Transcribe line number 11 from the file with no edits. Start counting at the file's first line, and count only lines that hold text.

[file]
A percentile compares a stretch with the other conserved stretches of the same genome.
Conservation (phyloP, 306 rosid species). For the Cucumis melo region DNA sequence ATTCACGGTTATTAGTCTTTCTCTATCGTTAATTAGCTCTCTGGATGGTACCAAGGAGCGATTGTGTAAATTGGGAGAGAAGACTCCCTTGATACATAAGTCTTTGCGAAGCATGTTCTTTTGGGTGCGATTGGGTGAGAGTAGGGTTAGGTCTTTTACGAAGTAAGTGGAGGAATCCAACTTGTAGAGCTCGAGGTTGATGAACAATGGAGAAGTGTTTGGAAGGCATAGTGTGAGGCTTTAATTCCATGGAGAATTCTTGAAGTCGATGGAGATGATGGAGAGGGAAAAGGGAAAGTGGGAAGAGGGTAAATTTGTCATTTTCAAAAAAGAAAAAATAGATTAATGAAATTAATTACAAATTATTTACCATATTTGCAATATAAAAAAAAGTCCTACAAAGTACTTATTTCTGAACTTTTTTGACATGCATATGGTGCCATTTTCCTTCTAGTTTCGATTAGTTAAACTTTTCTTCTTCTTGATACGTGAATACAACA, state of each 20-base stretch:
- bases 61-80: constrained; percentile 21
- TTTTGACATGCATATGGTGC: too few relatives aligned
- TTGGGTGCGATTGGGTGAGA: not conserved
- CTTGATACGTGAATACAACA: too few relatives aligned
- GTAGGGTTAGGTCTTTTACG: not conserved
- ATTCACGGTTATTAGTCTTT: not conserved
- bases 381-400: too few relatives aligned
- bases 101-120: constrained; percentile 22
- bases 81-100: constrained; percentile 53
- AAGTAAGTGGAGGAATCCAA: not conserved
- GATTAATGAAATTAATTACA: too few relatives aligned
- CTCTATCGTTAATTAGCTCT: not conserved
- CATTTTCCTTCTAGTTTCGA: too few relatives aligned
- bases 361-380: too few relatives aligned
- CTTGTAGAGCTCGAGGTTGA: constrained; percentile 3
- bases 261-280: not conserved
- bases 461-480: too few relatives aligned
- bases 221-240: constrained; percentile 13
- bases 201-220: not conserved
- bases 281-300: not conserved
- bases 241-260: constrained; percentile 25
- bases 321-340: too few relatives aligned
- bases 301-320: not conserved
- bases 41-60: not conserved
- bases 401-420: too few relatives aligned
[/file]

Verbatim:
- bases 81-100: constrained; percentile 53